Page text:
hello everyone tonight

Just a little something about cedar

One year a few moons ago our restoration division decided to pull out the old shingle saw from storage and cut a quantity of cedar shingles for a roof replacement

The cedar had been cut into 18 inch bolts and by the time we got around to actually sawing them it was mid winter, Well let me tell you the frozen cedar did not cut well, just like cutting into oak, so the morale of this story is don't let the cedar freeze before trying to work with it.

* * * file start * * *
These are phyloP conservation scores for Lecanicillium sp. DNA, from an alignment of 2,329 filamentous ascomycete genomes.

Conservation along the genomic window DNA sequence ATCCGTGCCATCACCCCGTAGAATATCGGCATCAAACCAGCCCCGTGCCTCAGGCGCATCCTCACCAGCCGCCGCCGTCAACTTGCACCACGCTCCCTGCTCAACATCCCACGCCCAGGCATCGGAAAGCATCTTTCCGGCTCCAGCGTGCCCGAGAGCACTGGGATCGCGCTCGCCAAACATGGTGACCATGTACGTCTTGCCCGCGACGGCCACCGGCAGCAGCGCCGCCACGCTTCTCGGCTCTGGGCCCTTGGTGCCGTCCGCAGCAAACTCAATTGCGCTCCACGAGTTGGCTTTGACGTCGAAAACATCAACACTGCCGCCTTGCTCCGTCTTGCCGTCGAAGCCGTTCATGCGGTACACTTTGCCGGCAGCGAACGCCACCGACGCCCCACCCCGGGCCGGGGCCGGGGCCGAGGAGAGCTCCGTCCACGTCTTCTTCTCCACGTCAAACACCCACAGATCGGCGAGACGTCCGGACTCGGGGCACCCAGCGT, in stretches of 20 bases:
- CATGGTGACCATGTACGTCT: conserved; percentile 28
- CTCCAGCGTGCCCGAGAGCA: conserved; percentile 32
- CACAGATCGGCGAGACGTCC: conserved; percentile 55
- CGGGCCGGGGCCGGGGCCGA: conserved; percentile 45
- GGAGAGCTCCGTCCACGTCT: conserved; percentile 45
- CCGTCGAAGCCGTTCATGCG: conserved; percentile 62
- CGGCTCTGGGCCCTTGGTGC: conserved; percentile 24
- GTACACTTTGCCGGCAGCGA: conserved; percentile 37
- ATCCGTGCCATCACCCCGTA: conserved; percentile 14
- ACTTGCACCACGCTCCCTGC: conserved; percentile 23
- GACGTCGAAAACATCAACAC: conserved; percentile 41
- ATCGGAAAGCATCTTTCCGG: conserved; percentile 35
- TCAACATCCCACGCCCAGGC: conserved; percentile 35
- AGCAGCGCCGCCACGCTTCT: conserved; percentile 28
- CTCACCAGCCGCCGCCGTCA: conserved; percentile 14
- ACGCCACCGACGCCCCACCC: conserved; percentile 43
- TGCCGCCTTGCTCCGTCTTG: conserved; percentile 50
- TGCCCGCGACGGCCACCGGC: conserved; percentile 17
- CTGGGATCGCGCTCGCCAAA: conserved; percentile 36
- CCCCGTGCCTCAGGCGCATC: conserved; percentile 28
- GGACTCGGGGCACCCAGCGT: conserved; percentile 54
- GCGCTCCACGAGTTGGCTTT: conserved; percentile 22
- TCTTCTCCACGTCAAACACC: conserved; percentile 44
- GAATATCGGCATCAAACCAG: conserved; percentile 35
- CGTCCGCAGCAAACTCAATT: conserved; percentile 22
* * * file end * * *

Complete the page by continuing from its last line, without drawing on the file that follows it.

One thing that we did settle was this--there was quite a discussion at that time about how much horsepower it took to drive a shingle saw, some said that it was run with a 2 horse treadmill, some said that it was run with a sweep power-these machines could accommodate 4 horses, I at that time knowing what I know about circular blades having to rotate at a certain speed and be kept there when under load said that I felt the machine had to be driven with a steam engine preferably about 30 to 40 horsepower

Well we enlisted a Massey 35 diesel (35) hp to power the shingle saw, and it took all its power to drive it